New York City

City Council examines how to help migrant students in hearing

The Immigration and Education committees will review the impacts of shelter limits and other issues.

New York City Council Immigration Committee Chair Shahana Hanif is co-leading a hearing on migrant students in city schools.

New York City Council Immigration Committee Chair Shahana Hanif is co-leading a hearing on migrant students in city schools. John McCarten/NYC Council Media Unit

New York City’s new policy imposing a 60-day limit for migrant families staying in Humanitarian Emergency Response and Relief Centers will come under scrutiny on Wednesday during a City Council joint oversight hearing held by the Immigration and Education committees.

The policy – which involves the city notifying many migrant families that they have 60 days to leave the shelter system or reapply for a new placement – has caused concerns about the potential ramifications on an already vulnerable population of students. While New York City Mayor Eric Adams has insisted that no child’s education will be interrupted as no child will be forced to transfer schools, advocates said the new shelter limits will force families to make difficult decisions about whether to keep their child at their current school despite facing what could be a much longer commute from their new shelter placement.

“The call for a sanctuary city is to make sure that we provide stability. This is the opposite of stability. This is creating more chaos and instability,” New York City Council Immigration Committee Chair Shahana Hanif said. While she’d prefer to see a full reversal of the 60-day rule, she said she hopes city officials will listen to council members and not further expand the rules to migrant families staying in shelters overseen by the Department of Homeless Services.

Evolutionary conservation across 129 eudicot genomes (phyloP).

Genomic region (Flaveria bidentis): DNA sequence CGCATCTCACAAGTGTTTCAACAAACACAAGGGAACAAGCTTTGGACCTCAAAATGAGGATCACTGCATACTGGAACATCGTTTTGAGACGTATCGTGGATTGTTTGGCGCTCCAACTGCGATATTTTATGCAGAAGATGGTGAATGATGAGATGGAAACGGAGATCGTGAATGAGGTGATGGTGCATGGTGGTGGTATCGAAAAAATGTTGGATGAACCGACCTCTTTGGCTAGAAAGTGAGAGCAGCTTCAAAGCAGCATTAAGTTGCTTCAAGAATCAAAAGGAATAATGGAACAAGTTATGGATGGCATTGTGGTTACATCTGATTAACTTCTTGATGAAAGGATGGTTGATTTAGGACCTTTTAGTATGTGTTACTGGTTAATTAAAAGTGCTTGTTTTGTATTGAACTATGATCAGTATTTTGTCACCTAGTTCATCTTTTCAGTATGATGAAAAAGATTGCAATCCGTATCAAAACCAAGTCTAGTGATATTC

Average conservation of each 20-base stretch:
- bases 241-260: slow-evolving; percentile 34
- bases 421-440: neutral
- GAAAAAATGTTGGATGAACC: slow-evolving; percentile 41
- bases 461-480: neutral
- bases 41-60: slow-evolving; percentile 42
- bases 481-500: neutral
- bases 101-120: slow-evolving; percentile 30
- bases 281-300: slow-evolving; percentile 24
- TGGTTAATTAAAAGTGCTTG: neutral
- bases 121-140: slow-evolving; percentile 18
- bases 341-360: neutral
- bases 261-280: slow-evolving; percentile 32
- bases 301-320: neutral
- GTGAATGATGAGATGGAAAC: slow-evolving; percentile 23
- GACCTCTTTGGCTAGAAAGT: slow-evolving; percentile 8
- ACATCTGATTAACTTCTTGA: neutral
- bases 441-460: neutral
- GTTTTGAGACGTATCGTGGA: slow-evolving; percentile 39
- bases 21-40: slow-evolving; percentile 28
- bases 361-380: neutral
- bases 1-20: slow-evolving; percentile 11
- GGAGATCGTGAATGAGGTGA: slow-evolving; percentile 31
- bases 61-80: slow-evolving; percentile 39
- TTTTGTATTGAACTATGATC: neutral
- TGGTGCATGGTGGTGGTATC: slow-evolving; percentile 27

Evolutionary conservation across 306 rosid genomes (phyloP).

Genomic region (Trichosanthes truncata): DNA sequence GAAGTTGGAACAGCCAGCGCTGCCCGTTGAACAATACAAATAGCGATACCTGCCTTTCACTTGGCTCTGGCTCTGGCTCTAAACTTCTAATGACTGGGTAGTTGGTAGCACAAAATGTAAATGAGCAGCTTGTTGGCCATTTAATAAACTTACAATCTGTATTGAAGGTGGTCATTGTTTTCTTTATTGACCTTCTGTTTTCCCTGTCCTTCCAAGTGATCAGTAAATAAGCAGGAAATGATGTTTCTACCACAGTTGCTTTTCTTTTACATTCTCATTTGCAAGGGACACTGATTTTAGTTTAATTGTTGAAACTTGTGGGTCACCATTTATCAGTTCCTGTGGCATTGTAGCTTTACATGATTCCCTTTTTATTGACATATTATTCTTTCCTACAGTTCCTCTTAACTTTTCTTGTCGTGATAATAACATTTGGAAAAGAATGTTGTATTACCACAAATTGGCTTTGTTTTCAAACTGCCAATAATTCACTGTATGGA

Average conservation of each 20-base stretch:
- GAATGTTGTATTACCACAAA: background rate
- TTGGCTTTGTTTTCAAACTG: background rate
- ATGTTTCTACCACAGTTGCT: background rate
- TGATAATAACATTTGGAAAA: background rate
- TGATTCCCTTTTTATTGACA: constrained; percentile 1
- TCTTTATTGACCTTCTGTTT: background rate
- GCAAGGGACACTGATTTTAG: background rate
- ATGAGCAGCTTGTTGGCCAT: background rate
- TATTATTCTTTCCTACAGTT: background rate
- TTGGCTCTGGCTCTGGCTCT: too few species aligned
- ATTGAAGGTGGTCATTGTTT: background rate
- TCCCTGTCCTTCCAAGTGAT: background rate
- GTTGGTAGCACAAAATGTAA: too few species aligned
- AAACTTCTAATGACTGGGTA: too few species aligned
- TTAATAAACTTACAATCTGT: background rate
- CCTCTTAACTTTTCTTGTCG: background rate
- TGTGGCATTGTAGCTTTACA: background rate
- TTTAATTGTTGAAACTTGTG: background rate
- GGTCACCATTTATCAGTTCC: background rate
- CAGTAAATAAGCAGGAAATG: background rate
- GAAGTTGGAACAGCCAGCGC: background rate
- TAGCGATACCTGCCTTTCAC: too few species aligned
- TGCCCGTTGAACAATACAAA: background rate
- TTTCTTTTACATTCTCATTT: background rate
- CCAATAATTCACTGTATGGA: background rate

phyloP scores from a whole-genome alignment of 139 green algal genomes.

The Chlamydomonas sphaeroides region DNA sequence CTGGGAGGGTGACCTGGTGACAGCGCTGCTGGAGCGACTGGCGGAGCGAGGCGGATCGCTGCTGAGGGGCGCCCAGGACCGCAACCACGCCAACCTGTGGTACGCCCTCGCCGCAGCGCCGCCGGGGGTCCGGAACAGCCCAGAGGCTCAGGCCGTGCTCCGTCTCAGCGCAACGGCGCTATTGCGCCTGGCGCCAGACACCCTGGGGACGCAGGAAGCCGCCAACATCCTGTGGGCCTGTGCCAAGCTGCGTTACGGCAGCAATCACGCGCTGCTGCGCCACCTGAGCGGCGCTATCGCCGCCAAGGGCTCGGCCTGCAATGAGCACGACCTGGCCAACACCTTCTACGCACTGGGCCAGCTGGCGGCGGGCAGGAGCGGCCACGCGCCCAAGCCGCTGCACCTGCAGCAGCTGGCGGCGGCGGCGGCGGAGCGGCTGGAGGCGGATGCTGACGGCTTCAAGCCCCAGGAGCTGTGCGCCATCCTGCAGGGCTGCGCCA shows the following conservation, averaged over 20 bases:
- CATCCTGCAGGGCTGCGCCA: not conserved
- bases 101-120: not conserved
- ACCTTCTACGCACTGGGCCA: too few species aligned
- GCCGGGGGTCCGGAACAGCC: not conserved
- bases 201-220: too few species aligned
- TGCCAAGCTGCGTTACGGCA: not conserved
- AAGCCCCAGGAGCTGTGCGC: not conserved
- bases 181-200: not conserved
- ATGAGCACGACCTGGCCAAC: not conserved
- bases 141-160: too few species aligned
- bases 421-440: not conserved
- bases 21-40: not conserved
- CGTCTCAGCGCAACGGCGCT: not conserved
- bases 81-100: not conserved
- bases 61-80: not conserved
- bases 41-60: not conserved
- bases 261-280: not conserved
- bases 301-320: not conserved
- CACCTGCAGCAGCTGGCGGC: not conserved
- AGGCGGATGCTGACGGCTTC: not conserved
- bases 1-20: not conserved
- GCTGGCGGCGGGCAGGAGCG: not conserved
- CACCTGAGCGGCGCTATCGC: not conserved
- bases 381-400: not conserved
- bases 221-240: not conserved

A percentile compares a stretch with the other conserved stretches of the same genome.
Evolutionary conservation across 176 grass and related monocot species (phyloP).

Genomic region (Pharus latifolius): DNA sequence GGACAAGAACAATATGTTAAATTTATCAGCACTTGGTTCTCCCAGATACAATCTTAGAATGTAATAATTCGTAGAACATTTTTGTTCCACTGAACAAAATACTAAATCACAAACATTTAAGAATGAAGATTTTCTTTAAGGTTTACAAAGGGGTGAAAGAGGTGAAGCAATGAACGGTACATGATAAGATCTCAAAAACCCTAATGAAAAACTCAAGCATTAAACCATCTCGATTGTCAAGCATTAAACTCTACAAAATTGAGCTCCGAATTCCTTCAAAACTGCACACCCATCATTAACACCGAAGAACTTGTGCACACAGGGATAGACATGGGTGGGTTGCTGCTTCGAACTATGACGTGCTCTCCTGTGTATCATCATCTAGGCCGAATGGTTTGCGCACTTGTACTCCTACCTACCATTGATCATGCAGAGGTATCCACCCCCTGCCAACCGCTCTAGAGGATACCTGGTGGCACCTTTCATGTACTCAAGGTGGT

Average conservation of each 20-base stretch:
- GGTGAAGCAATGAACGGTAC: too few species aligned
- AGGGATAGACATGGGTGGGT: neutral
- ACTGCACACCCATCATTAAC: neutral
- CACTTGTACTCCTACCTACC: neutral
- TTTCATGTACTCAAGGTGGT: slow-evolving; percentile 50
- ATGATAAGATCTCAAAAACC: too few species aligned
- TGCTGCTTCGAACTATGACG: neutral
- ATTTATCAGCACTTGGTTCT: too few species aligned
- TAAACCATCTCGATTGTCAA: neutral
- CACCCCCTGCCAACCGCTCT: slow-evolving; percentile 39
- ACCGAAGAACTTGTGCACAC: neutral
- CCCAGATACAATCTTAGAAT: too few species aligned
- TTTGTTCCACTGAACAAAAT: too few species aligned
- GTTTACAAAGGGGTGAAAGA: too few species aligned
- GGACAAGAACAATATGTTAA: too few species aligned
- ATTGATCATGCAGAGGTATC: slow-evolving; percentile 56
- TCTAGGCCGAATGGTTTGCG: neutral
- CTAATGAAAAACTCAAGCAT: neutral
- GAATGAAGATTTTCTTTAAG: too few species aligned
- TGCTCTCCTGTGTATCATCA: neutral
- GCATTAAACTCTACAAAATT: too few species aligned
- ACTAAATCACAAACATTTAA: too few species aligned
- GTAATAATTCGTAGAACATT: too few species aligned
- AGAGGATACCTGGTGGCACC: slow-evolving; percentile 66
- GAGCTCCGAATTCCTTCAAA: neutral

“If they don’t want to disrupt the lives of these children, we can’t up and move them in the middle of a school year. We have to think of the whole child when we make these decisions,” City Council Education Committee Chair Rita Joseph said of the 60-day policy. “We have to think how we move them responsibly and how we maintain those relationships that they are building.”

Council members will also be seeking information about other issues for migrant students, including how students staying at the newly opened Floyd Bennett Field shelter will get to school given its isolated location, as well as chronic absenteeism – an issue that’s been exacerbated by the long commutes students already face. Bilingual educator recruitment and retention and the Education Department’s plan to effectively inform migrant parents about things like child labor laws are also members’ radar.

Still, council members are already bracing for unanswered questions. While officials from the Education Department will be at the hearing, none of the other city agencies involved in delivering services to migrant students like the Department of Homeless Services and the Mayor’s Office of Immigrant Affairs will be attending, according to Hanif and Joseph.